U.S. Charges 15 Philly Mafia Members, Including “Tony Meatballs”
The U.S. Department of Justice unsealed a superseding indictment against several alleged members and associates of the Philadelphia branch of La Cosa Nostra (LCN), charging them with racketeering, loan sharking, extortion and drug trafficking.
Among the 15 defendants are 81-year-old Anthony Gifoli, known by the alias “Tony Meatballs,” as well as Underboss Steven Mazzone and Caporegime Domenic Grande.
La Cosa Nostra, which means “this thing of ours” in Sicilian, is the American branch of the Sicilian Mafia. It came to U.S. shores in the late 19th and early 20th centuries and quickly spread around the country.
“The Philadelphia LCN is one of a number of LCN organized crime families based in various cities throughout the United States,” said the DOJ. “The purpose of the LCN in Philadelphia and elsewhere is to make money through the commission of various crimes, including illegal gambling, loansharking, drug trafficking, and extortion.”
However, what sets La Cosa Nostra apart from other gangs is an adherence to certain strict traditions and hierarchies.
“Like other LCN families, the Philadelphia LCN is operated through a defined hierarchical structure, including a Boss, an Underboss (Steven Mazzone), and Captains (Grande), who oversee ‘crews’ consisting of ‘soldiers’ and ‘associates,’” the statement said.
“Soldiers are members of the family who have been formally initiated through a ritual called a ‘making ceremony,’ during which they swear allegiance to LCN above all else, take a vow of secrecy about the organization (the Code of Silence or ‘Omerta’), and agree to commit violence on behalf of the LCN if necessary.”
La Cosa Nostra soldiers must be of complete Italian ancestry, according to the DOJ statement.
The Philadelphia branch ran a variety of criminal rackets from bookmaking to loansharking in Pennsylvania and Southern New Jersey, being particularly active in the area of nearby Atlantic City.
“During a period beginning in August 2015, ten of the defendants allegedly conspired to conduct and participate in the affairs of the Philadelphia LCN through both a pattern of racketeering activity and through the collection of unlawful debts,” the DOJ said.
“The remaining five defendants are charged with allegedly committing a variety of other offenses, including conducting an illegal gambling business, conspiracy to make extortionate extensions of credit, and conspiracy to distribute controlled substances, in partnership with other members and associates of the Philadelphia LCN,” it added.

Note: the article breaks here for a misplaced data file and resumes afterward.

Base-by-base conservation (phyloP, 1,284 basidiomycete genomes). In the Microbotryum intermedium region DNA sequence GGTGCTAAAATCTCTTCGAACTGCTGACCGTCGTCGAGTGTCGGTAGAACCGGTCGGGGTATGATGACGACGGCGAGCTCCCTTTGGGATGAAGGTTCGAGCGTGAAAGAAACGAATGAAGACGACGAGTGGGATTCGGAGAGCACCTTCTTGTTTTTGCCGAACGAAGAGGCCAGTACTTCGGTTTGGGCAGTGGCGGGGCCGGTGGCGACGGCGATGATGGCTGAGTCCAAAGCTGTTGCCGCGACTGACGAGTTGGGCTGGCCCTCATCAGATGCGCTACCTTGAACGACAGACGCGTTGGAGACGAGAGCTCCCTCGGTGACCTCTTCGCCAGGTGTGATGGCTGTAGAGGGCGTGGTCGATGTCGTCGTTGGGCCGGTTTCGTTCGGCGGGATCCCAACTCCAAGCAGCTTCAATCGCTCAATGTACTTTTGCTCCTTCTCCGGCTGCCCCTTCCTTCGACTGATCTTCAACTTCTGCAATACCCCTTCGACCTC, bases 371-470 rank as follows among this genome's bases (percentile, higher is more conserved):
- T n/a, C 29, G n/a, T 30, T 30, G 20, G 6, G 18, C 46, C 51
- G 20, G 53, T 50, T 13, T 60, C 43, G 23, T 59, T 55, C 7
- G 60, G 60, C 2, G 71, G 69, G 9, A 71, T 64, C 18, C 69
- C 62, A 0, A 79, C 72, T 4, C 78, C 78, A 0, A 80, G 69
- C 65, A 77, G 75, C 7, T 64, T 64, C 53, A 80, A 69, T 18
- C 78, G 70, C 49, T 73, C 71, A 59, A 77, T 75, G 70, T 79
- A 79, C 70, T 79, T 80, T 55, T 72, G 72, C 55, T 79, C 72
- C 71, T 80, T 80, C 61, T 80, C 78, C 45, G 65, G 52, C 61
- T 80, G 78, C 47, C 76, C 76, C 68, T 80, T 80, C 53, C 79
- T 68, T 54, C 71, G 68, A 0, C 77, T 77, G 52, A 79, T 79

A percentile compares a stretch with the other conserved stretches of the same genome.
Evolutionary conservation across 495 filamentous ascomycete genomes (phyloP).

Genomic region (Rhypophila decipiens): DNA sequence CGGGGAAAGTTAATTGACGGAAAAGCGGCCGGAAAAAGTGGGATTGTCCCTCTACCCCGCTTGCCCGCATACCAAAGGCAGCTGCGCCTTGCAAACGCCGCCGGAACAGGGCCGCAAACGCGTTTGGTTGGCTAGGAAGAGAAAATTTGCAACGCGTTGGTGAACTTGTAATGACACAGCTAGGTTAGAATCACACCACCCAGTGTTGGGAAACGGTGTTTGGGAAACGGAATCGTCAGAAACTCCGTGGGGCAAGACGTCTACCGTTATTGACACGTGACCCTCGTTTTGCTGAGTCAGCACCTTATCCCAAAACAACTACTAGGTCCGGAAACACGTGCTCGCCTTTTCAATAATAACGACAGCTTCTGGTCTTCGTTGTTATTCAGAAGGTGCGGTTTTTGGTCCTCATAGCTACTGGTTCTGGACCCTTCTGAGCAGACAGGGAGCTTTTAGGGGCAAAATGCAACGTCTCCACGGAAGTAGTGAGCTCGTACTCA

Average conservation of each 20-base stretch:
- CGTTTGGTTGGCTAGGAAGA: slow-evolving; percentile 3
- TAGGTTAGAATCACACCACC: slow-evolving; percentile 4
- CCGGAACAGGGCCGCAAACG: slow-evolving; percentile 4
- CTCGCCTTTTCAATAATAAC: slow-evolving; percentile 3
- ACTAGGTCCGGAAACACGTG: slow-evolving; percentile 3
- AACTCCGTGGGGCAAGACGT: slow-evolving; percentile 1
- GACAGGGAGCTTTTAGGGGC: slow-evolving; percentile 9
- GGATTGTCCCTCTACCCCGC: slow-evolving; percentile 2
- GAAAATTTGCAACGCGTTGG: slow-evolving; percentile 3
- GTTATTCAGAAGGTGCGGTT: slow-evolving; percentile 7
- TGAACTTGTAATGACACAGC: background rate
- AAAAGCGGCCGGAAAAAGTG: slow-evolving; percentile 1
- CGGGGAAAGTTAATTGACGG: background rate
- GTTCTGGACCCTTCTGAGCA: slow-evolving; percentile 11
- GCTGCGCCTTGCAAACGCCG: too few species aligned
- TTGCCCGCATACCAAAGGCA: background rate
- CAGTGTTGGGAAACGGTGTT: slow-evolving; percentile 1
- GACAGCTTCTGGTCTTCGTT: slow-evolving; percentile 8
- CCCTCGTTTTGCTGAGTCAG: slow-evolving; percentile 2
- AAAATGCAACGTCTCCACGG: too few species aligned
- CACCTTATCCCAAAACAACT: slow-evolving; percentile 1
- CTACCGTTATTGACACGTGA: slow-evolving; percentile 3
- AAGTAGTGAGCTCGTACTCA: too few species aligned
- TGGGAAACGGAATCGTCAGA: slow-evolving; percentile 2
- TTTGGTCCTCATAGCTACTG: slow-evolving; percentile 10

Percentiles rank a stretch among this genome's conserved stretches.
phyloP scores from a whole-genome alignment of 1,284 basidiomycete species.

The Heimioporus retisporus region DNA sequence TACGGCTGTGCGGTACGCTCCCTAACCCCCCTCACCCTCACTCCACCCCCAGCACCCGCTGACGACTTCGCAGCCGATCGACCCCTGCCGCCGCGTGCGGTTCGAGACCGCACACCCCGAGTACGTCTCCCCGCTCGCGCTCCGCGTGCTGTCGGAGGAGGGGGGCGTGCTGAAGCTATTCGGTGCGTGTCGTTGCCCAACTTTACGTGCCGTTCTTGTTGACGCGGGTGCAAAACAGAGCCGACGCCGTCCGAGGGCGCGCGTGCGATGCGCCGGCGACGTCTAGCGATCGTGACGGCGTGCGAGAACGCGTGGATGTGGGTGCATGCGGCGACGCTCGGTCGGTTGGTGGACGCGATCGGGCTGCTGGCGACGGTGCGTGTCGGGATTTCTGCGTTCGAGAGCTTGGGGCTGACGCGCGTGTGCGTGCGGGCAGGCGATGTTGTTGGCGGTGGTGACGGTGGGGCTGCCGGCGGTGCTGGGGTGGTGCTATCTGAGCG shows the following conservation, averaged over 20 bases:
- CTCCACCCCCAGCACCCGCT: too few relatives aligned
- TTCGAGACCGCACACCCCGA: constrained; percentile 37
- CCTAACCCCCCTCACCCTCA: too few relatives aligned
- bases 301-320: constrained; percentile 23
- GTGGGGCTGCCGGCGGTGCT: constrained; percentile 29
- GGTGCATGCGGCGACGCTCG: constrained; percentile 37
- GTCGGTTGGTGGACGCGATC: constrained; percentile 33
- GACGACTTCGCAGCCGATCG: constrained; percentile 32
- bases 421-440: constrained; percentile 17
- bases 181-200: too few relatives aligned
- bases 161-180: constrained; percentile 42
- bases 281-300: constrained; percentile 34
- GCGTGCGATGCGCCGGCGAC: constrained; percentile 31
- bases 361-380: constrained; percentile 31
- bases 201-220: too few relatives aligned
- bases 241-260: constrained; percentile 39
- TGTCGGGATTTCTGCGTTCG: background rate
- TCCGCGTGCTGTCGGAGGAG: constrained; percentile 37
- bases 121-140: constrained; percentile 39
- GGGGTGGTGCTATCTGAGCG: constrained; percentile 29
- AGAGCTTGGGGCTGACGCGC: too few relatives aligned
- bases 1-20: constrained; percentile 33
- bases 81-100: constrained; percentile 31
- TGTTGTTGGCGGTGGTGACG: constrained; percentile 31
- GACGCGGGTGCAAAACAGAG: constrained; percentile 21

Like much of the rest of La Cosa Nostra in the United States, including the famous five families of New York, the Philadelphia mafia was recognized as one of the mafia’s major families at the 1951 Havana conference, which established the so-called “Commission” that oversaw the Italian-American mafia, and put an end to the internal warring between families that had defined the groups in the first half of the 20th century.
The Philadelphia Mafia has recently been in the news due to a false accusation, that the group had worked to falsify votes in Pennsylvania in order to secure a victory for President-Elect Joe Biden, in the November 3, U.S. election. However, though Donald Trump still contests Biden victory in the state, the claim of mafia involvement has even been rejected by president Trump's personal lawyer Rudy Giuliani who called it “far-fetched.”
Before he was mayor of New York City, Giuliani made a name for himself as an attorney working on the 1965 mafia Commission trial, which prosecuted the heads of New York’s five families and marked the beginning of the La Cosa Nostra’s declining power in America.
However, while the Sicilian-American mafia has been in decline in recent decades, back in Italy the Cosa Nostra is still one of the most powerful forces in the country, next to the ‘Ndrangheta and the Camora. Organized crime is believed to make up more than 7% of the country's GDP.
The same day as the superseding indictment came out, 80 members of the Sicilian Cosa Nostra clan were arrested by Italian authorities during raids on 12 illegal drug markets run by the group’s Nizza clan in the Sicilian city of Catania. Another 101 individuals were put under investigation, according to the Italian news agency ANSA.